Changes To Planning Permission 2020

Changes To Planning Permission 2020

On 6th August 2020, two significant consultation documents were released. The ‘Planning for the future’ and ‘Changes to the current planning system’ White Papers outline wholesale reforms to the planning system in England. There have already been several waves of changes to rules on change of use and permitted development rights (PDRs) during the Covid-19 pandemic, with more planning policy changes to come. Here, we’ll explore and explain few Changes To Planning Permission and see how Muse Architects can help you navigate through them.For some time, the Government has been signalling its intention to make radical changes to the planning system in England. The Covid-19 pandemic brought about some immediate changes to certain aspects of planning policy – such as enabling pubs to offer hot food takeaway services – while other, substantial changes to the planning system, aimed (the Government says) at creating a new system suitable for the 21st century, are the subject of consultation through the white paper Planning for the Future. The Government also intends to make some changes to the current planning system and has launched a concurrent consultation  about that.
planning White Paper
  • A planning White Paper had been expected for some time; the long-awaited Planning for the Future white paper was launched on 6 August 2020, with an accompanying press release. The press release sets out in the Government’s words what the changes will mean: • Local communities will be consulted from the very beginning of the planning process. By harnessing the latest technology through online maps and data, the whole system will be made more accessible • Valued green spaces will be protected for future generations by allowing for more building on brownfield land and all new streets to be tree lined • Much-needed homes will be built quicker by ensuring local housing plans are developed and agreed in 30 months – down from the current 7 years • Every area to have a local plan in place – currently only 50% of local areas has a plan to build more homes • The planning process to be overhauled and replaced with a clearer, rules based system. Currently around a third of planning cases that go to appeal are overturned at appeal • A new simpler national levy to replace the current system of developer contributions which often causes delay • The creation of a fast-track system for beautiful buildings and establishing local design guidance for developers to build and preserve beautiful communities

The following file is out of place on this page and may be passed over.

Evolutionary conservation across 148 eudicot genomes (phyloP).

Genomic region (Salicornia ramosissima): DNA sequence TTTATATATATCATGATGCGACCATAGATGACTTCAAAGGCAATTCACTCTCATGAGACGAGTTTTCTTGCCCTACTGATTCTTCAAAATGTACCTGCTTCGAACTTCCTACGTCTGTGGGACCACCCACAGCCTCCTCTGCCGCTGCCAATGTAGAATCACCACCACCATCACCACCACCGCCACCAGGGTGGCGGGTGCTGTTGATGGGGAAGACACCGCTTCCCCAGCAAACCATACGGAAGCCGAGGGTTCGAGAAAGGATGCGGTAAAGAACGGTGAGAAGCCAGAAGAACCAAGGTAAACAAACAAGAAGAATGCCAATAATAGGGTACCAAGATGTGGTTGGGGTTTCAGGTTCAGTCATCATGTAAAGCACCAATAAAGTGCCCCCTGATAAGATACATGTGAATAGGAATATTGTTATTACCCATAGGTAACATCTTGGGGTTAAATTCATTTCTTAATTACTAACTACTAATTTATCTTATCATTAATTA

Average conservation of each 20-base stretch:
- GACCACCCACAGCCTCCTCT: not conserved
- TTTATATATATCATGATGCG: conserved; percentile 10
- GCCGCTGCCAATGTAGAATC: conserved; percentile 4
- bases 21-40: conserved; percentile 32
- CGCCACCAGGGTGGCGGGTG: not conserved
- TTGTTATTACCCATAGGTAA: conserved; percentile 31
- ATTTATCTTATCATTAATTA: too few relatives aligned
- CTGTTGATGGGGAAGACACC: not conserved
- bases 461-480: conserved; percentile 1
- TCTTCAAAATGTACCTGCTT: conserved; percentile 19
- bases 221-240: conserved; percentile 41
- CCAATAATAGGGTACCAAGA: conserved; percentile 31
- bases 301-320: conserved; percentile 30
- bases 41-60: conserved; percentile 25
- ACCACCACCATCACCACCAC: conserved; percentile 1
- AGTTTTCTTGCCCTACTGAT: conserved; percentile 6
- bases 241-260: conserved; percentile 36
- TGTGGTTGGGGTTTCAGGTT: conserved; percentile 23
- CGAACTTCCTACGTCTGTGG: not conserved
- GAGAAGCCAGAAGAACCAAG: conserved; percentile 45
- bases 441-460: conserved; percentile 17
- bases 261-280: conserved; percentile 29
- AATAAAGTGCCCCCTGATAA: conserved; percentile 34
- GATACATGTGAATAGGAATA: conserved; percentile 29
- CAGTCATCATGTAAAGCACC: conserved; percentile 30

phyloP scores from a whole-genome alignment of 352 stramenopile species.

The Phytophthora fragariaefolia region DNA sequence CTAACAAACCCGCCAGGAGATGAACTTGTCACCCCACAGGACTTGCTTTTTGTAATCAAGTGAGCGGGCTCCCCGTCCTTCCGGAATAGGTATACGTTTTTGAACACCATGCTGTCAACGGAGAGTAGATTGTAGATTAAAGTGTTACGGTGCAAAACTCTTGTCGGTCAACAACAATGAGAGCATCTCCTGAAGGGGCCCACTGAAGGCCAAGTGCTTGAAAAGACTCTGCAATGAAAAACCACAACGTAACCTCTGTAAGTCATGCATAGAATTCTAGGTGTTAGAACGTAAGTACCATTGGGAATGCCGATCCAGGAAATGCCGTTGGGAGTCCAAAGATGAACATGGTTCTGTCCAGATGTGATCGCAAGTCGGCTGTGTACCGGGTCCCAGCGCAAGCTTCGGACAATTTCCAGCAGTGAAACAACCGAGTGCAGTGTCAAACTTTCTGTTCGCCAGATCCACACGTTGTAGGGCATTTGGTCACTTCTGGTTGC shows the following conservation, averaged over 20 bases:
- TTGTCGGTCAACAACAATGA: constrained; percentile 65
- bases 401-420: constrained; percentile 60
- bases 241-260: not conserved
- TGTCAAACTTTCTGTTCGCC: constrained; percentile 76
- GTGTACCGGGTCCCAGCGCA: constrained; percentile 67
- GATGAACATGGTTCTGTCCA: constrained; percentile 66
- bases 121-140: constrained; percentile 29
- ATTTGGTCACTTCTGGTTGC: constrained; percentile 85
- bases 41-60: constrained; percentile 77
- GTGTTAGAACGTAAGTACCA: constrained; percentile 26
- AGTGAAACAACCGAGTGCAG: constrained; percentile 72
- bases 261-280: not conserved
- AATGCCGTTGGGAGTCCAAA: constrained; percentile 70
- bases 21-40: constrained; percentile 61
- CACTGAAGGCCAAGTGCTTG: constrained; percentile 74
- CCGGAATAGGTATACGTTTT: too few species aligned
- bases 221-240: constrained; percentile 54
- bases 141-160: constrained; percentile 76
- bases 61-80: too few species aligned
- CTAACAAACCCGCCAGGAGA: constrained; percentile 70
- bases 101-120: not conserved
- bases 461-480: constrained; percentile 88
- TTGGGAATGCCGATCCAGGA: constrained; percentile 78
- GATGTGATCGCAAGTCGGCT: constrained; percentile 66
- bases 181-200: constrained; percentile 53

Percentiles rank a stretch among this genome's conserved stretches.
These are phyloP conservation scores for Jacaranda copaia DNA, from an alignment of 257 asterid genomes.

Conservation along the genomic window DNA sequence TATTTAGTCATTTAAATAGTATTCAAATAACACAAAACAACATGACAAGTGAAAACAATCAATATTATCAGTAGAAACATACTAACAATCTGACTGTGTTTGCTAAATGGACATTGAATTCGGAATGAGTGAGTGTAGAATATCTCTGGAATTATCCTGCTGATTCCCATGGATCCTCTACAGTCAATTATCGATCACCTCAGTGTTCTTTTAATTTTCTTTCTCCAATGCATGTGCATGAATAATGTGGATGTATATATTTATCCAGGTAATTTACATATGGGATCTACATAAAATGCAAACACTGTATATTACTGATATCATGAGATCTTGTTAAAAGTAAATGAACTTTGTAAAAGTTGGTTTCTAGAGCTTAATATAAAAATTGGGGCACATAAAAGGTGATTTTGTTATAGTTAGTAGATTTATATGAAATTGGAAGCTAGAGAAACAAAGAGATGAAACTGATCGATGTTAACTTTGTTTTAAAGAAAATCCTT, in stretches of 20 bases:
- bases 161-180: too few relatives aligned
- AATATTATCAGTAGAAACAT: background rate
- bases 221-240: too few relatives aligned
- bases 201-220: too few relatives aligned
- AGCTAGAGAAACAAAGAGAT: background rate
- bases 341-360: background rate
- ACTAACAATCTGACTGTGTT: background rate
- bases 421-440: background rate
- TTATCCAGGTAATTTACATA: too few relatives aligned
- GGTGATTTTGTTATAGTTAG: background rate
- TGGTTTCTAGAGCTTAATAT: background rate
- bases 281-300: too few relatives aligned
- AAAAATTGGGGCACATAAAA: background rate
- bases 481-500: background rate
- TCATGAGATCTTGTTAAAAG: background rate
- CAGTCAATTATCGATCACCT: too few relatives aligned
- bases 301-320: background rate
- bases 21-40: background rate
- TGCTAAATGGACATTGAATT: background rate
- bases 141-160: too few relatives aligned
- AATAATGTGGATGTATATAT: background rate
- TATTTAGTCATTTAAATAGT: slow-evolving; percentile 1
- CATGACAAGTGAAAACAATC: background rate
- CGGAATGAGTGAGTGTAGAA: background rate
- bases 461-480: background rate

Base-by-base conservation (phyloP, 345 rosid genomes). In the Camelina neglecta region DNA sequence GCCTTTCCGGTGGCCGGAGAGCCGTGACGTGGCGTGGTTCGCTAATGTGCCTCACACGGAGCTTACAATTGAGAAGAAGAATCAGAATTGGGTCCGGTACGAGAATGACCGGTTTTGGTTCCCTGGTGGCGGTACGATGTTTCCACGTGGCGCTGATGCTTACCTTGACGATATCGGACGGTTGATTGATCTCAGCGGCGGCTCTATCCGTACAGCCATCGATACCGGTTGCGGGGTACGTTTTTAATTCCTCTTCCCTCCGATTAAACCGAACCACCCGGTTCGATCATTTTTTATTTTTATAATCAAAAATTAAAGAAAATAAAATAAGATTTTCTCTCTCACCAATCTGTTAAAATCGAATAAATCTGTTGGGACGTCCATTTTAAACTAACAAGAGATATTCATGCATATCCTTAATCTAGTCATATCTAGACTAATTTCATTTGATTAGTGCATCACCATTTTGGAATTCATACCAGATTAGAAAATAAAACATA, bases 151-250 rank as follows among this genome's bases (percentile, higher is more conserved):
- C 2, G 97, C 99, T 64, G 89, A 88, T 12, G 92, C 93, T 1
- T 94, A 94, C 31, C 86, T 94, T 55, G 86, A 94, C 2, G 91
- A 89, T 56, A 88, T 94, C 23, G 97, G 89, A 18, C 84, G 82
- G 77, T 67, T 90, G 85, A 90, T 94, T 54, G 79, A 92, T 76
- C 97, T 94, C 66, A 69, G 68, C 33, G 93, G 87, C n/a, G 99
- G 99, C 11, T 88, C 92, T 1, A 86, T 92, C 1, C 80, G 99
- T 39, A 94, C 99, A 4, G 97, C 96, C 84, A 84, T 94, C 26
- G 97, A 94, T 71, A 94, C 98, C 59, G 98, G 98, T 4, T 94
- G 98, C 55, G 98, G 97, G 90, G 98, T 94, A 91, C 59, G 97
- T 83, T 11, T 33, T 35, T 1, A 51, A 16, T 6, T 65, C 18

• All new homes to be ‘zero carbon ready’, with no new homes delivered under the new system needed to be retrofitted as we achieve our commitment to net zero carbon emissions by 2050
Fierce criticism
There has, though, been some fierce criticism. In an open letter issued shortly after the Prime Minister’s build, build, build speech, the chief executive of the Royal Town Planning Institute (RTPI), Victoria Hills, voiced concern about the approach that the white paper was expected to take and the “planner bashing rhetoric” and argued that sweeping away the planning system was not the right response. The President of the Royal Institute of British Architects, Alan Jones, agreed that the planning system needed to be reformed but branded the white paper’s proposals as “shameful”.Malcolm Clarke, highlights the important points in the ‘Planning for the future’ White Paper.
Changes To Planning Permission 2020
  • The ‘Changes to the current planning system’ covers some important changes to assessing housing numbers, delivering first homes and supporting small and medium-sized developers. In our most recent webinar, Victoria Longmore explains the important points of the ‘Planning for the future’ bill, which proposes widespread reforms to the planning system in: • Plan making; • Development management; • Infrastructure payments; and, • Digitising the planning system. The consultation period for ‘Planning for the future’ runs through to 29th October 2020, and the proposals in the paper are far-reaching, seek to put an end to the piecemeal and bolt-on fixes to the planning system which have taken place since 1947.
There are significant changes in all aspects of planning permissions and permitted development, it took a while to get a grasp on how their changes will impact our work in the practice which at first was frustrating. But we all need to adapt and see how we can work with the new changes. So, give us a call let us help you with your development regardless of its location, type or size.

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